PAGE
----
Over here at The Estrin Report, we love new ideas. That's why we are launching The Entitled Opinion – a new sporadic column featuring guest bloggers with definite opinions. We encourage you to write in. Tell us what's on your mind; what peeves you have; what success stories you've witnessed; changes you'd like to see and observations you'd like known.
To kick things off, we introduce you to Sydney Muray, paralegal, today's guest blogger:
Wal-Mart v. Dukes was an important Supreme Court case that dealt with class action lawsuits, appealing to lawyers and paralegals alike. The original plaintiff, Betty Dukes, sued Wal-Mart for sexual discrimination and joined in her lawsuit all 1.6 million women who have worked for Wal-Mart since 1998. The Court's rejection of the class in its current form was an unanimous decision. However, its decision to reject the class in any form was split five to four along ideological lines with the conservative justices in the majority. That portion of the opinion was contrary to basic notions of justice, and will have far-reaching ramifications for gender discrimination lawsuits.
The portion of the suit that resulted in a unanimous decision concerned a technicality regarding Rule 23 of the Federal Rules of Civil Procedure. All of the justices agreed that the rule did not allow the class in this case to pursue monetary damages. This was largely uncontroversial and had no major effect on the case because the class action was actually disposed of by the other portion of the ruling. That part of the decision constitutes the real crux of this issue: whether a massive class of litigants can join together to sue a corporation.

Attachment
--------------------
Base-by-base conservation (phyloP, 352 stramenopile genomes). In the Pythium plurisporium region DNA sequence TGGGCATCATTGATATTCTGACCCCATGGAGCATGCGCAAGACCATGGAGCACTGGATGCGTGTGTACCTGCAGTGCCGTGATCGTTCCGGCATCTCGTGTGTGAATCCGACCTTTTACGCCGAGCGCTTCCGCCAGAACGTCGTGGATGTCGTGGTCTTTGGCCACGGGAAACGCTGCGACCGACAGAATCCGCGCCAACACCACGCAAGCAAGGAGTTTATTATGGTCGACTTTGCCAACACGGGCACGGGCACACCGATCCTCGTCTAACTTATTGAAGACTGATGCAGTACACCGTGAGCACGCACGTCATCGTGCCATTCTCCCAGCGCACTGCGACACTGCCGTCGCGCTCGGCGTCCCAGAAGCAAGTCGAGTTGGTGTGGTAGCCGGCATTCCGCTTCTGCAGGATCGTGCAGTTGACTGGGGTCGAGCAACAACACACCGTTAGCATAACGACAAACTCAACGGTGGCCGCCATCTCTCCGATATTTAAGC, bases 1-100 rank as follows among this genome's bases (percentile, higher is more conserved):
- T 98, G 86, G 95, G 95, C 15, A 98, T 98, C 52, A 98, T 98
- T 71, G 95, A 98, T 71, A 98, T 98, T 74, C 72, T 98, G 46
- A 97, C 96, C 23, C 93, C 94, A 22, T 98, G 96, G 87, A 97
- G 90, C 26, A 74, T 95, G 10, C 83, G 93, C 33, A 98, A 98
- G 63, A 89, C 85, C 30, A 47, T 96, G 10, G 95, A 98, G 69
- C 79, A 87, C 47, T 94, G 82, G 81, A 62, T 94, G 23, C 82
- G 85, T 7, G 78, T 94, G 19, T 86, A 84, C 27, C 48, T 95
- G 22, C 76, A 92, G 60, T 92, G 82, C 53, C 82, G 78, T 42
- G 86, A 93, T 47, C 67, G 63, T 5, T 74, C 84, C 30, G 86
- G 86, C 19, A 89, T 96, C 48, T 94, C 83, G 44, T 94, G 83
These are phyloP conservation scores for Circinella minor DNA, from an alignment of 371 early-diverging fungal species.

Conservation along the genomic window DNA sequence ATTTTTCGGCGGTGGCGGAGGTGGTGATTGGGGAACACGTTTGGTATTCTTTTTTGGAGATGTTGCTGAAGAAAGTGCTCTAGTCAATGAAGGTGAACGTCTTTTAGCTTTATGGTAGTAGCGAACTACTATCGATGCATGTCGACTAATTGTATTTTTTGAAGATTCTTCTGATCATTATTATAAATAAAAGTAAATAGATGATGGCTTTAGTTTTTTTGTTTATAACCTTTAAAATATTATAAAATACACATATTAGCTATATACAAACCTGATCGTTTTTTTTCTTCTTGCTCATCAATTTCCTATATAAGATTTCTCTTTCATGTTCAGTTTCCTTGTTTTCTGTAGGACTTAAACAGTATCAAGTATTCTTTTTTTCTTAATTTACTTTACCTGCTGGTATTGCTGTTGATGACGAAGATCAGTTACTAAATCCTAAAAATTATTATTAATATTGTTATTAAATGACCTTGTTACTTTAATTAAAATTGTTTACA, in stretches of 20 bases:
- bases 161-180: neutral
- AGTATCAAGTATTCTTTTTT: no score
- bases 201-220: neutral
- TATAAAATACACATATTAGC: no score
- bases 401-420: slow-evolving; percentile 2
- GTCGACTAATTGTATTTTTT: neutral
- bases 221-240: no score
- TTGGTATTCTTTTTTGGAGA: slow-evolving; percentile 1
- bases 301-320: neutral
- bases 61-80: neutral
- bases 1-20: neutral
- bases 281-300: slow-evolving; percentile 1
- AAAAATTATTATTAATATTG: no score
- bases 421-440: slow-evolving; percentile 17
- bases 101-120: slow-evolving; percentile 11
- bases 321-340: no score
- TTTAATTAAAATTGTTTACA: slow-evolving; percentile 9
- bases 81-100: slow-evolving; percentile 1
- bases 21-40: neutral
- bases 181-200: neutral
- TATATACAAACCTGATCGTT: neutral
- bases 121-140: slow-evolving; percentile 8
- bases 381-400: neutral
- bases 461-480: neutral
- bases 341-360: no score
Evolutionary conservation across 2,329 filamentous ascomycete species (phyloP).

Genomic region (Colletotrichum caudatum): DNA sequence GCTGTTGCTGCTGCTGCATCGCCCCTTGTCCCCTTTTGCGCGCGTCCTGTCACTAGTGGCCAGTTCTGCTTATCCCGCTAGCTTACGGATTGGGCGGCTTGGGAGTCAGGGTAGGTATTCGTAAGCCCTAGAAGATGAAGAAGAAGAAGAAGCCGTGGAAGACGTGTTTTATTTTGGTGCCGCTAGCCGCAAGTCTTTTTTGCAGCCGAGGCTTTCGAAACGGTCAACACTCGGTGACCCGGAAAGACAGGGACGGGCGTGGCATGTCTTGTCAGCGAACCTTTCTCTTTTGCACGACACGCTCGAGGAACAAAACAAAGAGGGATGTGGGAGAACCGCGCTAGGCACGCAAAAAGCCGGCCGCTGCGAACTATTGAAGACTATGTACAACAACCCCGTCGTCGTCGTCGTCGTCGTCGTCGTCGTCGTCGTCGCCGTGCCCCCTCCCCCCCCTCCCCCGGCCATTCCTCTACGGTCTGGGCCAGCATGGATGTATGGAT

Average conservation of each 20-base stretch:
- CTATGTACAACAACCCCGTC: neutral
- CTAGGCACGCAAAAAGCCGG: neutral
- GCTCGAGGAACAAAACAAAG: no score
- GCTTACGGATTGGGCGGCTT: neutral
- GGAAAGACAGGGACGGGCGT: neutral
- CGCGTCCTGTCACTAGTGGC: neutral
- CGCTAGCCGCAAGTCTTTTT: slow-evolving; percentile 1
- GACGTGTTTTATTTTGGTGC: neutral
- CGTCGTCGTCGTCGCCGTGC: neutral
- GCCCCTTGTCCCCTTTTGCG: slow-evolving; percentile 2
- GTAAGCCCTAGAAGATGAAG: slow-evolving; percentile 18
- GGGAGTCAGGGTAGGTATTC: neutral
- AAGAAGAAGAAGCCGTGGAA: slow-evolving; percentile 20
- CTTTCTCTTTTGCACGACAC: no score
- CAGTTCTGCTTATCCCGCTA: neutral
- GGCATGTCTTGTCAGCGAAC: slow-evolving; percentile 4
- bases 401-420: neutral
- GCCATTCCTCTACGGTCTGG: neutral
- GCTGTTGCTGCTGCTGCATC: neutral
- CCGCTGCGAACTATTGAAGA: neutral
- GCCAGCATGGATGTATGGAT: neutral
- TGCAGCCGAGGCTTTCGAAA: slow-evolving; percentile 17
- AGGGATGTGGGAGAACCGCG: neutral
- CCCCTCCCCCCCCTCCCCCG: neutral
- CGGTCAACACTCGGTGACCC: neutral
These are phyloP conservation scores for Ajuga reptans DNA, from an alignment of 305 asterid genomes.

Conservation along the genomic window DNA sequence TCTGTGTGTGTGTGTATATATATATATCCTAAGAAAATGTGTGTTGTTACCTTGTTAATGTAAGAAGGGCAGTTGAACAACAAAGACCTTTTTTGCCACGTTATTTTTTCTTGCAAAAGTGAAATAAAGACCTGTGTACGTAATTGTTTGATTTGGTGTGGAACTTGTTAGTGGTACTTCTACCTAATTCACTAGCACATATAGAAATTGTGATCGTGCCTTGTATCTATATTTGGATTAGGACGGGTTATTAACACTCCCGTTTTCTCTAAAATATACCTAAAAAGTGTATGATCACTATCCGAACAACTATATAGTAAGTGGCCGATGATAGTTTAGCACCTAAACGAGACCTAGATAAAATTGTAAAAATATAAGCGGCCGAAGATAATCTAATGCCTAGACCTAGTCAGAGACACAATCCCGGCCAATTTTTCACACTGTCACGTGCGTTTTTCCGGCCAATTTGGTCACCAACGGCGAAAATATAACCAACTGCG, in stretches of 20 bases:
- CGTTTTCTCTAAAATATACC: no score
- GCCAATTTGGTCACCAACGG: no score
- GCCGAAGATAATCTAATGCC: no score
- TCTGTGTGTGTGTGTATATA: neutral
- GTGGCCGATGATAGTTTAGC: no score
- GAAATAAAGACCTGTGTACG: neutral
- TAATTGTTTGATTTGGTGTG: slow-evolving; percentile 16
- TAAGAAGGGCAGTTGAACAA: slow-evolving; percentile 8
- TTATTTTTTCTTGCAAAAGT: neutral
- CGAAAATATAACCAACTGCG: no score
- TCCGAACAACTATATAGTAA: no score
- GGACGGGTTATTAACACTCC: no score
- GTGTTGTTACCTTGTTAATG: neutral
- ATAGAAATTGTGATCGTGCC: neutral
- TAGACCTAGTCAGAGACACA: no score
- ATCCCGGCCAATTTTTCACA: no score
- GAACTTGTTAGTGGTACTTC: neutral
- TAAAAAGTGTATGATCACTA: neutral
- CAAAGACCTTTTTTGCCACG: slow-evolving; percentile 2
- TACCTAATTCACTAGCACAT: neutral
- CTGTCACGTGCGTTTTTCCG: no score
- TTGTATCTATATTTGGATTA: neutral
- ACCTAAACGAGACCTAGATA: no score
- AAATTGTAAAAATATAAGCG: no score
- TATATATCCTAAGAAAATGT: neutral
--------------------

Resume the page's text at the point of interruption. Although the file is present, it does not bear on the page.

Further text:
Both parts of the opinion were written by Justice Scalia, a conservative, who was joined by all of his conservative colleagues and none of his liberal counterparts. That portion of the decision is particularly egregious because it has the effect of setting precedent that will substantially limit class action lawsuits in the future. There are two fatal flaws in the decision Justice Scalia handed down.
The first flaw with the ruling is that it obfuscates the reality of the situation of these female employees. Justice Scalia denied the class certification based upon the notion that the class did not meet the "commonality" requirement for class action lawsuits. However, as Justice Ginsburg aptly notes in her dissent, the Rule “does not require that all questions of law or fact raised in the litigation be common…” This means, in general, that the circumstances of the female employees don't have to be exactly the same, just that they need to have something relevant in common. The commonality requirement was met because these women showed in their arguments that: 1. they are all women; and 2. Wal-Mart has been discriminating against women, causing them financial harm. As such, these women are entitled to relief as a class.